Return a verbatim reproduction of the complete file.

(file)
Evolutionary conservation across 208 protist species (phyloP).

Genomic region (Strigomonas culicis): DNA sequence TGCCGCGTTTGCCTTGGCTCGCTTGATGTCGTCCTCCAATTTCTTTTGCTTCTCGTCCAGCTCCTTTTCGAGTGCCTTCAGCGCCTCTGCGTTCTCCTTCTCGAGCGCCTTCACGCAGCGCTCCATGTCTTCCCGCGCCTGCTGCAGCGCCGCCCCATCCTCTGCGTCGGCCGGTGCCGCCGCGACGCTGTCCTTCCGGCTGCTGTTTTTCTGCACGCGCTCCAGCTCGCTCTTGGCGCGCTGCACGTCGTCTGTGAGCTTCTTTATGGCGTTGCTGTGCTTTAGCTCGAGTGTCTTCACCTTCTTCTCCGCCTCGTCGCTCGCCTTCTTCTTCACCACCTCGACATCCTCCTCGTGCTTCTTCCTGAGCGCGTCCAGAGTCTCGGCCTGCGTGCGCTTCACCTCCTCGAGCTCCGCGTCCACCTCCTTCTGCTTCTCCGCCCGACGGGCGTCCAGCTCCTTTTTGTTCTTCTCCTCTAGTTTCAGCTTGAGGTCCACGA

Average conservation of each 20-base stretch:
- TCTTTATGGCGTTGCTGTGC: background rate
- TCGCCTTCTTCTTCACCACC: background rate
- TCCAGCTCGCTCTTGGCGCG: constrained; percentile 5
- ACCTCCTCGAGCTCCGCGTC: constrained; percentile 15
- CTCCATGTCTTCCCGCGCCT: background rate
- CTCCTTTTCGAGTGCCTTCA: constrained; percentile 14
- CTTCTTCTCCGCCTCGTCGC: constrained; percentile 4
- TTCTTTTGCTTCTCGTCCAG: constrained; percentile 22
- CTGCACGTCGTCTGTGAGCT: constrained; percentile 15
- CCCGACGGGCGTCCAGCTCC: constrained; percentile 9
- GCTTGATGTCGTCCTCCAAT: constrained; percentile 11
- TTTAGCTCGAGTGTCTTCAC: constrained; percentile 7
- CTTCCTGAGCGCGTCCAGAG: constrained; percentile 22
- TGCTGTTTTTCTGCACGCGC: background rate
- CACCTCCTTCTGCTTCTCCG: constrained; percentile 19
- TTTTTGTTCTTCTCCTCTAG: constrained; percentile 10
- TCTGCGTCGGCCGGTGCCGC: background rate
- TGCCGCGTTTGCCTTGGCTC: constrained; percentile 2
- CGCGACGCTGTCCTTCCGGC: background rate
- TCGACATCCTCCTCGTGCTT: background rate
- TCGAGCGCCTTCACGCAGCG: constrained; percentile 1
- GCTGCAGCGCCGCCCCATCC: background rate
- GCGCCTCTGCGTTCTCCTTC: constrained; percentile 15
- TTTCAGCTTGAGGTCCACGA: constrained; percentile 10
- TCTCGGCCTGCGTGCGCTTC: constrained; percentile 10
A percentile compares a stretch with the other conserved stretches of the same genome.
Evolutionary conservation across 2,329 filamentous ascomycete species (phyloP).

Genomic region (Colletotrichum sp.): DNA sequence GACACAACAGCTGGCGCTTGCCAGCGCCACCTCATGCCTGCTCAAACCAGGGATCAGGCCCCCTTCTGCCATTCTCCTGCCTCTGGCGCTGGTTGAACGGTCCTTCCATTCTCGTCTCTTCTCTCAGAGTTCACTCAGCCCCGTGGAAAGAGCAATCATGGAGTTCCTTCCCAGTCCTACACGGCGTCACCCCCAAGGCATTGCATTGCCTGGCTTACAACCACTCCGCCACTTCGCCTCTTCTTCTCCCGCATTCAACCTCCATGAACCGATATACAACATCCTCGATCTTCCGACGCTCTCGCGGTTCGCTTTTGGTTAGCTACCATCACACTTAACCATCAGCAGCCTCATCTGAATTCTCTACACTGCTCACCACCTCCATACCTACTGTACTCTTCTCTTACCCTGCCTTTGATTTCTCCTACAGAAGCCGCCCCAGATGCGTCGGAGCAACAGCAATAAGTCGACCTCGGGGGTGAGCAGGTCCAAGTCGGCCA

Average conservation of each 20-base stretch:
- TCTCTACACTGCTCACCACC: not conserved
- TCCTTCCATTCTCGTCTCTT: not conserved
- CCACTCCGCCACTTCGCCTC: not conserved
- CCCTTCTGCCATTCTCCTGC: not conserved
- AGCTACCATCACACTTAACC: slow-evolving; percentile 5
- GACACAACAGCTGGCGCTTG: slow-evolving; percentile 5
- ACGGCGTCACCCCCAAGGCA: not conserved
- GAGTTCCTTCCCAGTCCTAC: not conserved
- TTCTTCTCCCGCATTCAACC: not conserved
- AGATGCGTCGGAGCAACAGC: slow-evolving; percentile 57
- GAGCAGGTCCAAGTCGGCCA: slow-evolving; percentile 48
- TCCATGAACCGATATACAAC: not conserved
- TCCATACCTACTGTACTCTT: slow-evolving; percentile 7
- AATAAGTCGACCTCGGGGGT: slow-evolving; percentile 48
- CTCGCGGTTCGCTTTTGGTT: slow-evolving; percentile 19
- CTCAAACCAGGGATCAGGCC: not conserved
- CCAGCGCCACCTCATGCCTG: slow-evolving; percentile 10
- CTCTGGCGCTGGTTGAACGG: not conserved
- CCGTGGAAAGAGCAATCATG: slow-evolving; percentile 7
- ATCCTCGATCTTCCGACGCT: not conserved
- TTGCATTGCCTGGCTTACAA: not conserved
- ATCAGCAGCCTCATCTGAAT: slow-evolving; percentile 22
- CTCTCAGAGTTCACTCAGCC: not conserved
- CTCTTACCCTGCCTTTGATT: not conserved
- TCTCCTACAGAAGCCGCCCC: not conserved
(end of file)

Evolutionary conservation across 208 protist species (phyloP).

Genomic region (Strigomonas culicis): DNA sequence TGCCGCGTTTGCCTTGGCTCGCTTGATGTCGTCCTCCAATTTCTTTTGCTTCTCGTCCAGCTCCTTTTCGAGTGCCTTCAGCGCCTCTGCGTTCTCCTTCTCGAGCGCCTTCACGCAGCGCTCCATGTCTTCCCGCGCCTGCTGCAGCGCCGCCCCATCCTCTGCGTCGGCCGGTGCCGCCGCGACGCTGTCCTTCCGGCTGCTGTTTTTCTGCACGCGCTCCAGCTCGCTCTTGGCGCGCTGCACGTCGTCTGTGAGCTTCTTTATGGCGTTGCTGTGCTTTAGCTCGAGTGTCTTCACCTTCTTCTCCGCCTCGTCGCTCGCCTTCTTCTTCACCACCTCGACATCCTCCTCGTGCTTCTTCCTGAGCGCGTCCAGAGTCTCGGCCTGCGTGCGCTTCACCTCCTCGAGCTCCGCGTCCACCTCCTTCTGCTTCTCCGCCCGACGGGCGTCCAGCTCCTTTTTGTTCTTCTCCTCTAGTTTCAGCTTGAGGTCCACGA

Average conservation of each 20-base stretch:
- TCTTTATGGCGTTGCTGTGC: background rate
- TCGCCTTCTTCTTCACCACC: background rate
- TCCAGCTCGCTCTTGGCGCG: constrained; percentile 5
- ACCTCCTCGAGCTCCGCGTC: constrained; percentile 15
- CTCCATGTCTTCCCGCGCCT: background rate
- CTCCTTTTCGAGTGCCTTCA: constrained; percentile 14
- CTTCTTCTCCGCCTCGTCGC: constrained; percentile 4
- TTCTTTTGCTTCTCGTCCAG: constrained; percentile 22
- CTGCACGTCGTCTGTGAGCT: constrained; percentile 15
- CCCGACGGGCGTCCAGCTCC: constrained; percentile 9
- GCTTGATGTCGTCCTCCAAT: constrained; percentile 11
- TTTAGCTCGAGTGTCTTCAC: constrained; percentile 7
- CTTCCTGAGCGCGTCCAGAG: constrained; percentile 22
- TGCTGTTTTTCTGCACGCGC: background rate
- CACCTCCTTCTGCTTCTCCG: constrained; percentile 19
- TTTTTGTTCTTCTCCTCTAG: constrained; percentile 10
- TCTGCGTCGGCCGGTGCCGC: background rate
- TGCCGCGTTTGCCTTGGCTC: constrained; percentile 2
- CGCGACGCTGTCCTTCCGGC: background rate
- TCGACATCCTCCTCGTGCTT: background rate
- TCGAGCGCCTTCACGCAGCG: constrained; percentile 1
- GCTGCAGCGCCGCCCCATCC: background rate
- GCGCCTCTGCGTTCTCCTTC: constrained; percentile 15
- TTTCAGCTTGAGGTCCACGA: constrained; percentile 10
- TCTCGGCCTGCGTGCGCTTC: constrained; percentile 10
A percentile compares a stretch with the other conserved stretches of the same genome.
Evolutionary conservation across 2,329 filamentous ascomycete species (phyloP).

Genomic region (Colletotrichum sp.): DNA sequence GACACAACAGCTGGCGCTTGCCAGCGCCACCTCATGCCTGCTCAAACCAGGGATCAGGCCCCCTTCTGCCATTCTCCTGCCTCTGGCGCTGGTTGAACGGTCCTTCCATTCTCGTCTCTTCTCTCAGAGTTCACTCAGCCCCGTGGAAAGAGCAATCATGGAGTTCCTTCCCAGTCCTACACGGCGTCACCCCCAAGGCATTGCATTGCCTGGCTTACAACCACTCCGCCACTTCGCCTCTTCTTCTCCCGCATTCAACCTCCATGAACCGATATACAACATCCTCGATCTTCCGACGCTCTCGCGGTTCGCTTTTGGTTAGCTACCATCACACTTAACCATCAGCAGCCTCATCTGAATTCTCTACACTGCTCACCACCTCCATACCTACTGTACTCTTCTCTTACCCTGCCTTTGATTTCTCCTACAGAAGCCGCCCCAGATGCGTCGGAGCAACAGCAATAAGTCGACCTCGGGGGTGAGCAGGTCCAAGTCGGCCA

Average conservation of each 20-base stretch:
- TCTCTACACTGCTCACCACC: not conserved
- TCCTTCCATTCTCGTCTCTT: not conserved
- CCACTCCGCCACTTCGCCTC: not conserved
- CCCTTCTGCCATTCTCCTGC: not conserved
- AGCTACCATCACACTTAACC: slow-evolving; percentile 5
- GACACAACAGCTGGCGCTTG: slow-evolving; percentile 5
- ACGGCGTCACCCCCAAGGCA: not conserved
- GAGTTCCTTCCCAGTCCTAC: not conserved
- TTCTTCTCCCGCATTCAACC: not conserved
- AGATGCGTCGGAGCAACAGC: slow-evolving; percentile 57
- GAGCAGGTCCAAGTCGGCCA: slow-evolving; percentile 48
- TCCATGAACCGATATACAAC: not conserved
- TCCATACCTACTGTACTCTT: slow-evolving; percentile 7
- AATAAGTCGACCTCGGGGGT: slow-evolving; percentile 48
- CTCGCGGTTCGCTTTTGGTT: slow-evolving; percentile 19
- CTCAAACCAGGGATCAGGCC: not conserved
- CCAGCGCCACCTCATGCCTG: slow-evolving; percentile 10
- CTCTGGCGCTGGTTGAACGG: not conserved
- CCGTGGAAAGAGCAATCATG: slow-evolving; percentile 7
- ATCCTCGATCTTCCGACGCT: not conserved
- TTGCATTGCCTGGCTTACAA: not conserved
- ATCAGCAGCCTCATCTGAAT: slow-evolving; percentile 22
- CTCTCAGAGTTCACTCAGCC: not conserved
- CTCTTACCCTGCCTTTGATT: not conserved
- TCTCCTACAGAAGCCGCCCC: not conserved